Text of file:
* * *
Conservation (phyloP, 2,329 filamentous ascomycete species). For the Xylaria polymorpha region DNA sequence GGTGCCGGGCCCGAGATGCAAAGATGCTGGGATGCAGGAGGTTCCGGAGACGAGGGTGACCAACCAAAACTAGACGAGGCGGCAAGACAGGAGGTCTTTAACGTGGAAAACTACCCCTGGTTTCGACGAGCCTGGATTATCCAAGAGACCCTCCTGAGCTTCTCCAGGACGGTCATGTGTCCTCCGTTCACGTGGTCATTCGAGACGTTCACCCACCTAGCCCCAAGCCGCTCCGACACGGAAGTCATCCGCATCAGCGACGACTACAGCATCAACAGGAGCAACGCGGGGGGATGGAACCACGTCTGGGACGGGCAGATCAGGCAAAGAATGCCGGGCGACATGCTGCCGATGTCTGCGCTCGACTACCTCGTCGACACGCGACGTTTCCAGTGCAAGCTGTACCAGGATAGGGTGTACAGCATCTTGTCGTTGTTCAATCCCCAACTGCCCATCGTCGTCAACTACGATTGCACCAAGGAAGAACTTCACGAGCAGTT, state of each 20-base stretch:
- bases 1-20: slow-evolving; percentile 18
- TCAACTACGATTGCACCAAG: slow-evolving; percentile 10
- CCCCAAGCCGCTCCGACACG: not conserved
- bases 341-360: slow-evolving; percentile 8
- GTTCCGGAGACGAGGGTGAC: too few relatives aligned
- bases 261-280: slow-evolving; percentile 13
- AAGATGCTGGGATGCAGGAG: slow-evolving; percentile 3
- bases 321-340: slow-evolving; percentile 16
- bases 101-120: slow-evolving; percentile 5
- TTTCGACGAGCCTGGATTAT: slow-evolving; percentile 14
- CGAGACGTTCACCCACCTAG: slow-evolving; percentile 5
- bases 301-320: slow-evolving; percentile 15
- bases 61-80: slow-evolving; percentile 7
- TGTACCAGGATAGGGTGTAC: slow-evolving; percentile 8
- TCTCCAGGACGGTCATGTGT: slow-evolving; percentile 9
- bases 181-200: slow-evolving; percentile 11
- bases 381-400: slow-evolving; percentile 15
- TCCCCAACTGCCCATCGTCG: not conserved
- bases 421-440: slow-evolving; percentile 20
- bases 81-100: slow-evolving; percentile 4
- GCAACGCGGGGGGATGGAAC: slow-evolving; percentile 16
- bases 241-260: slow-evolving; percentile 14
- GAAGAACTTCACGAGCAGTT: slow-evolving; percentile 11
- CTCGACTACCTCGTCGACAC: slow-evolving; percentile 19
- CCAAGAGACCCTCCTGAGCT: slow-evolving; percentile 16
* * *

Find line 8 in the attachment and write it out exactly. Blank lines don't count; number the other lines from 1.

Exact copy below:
- AAGATGCTGGGATGCAGGAG: slow-evolving; percentile 3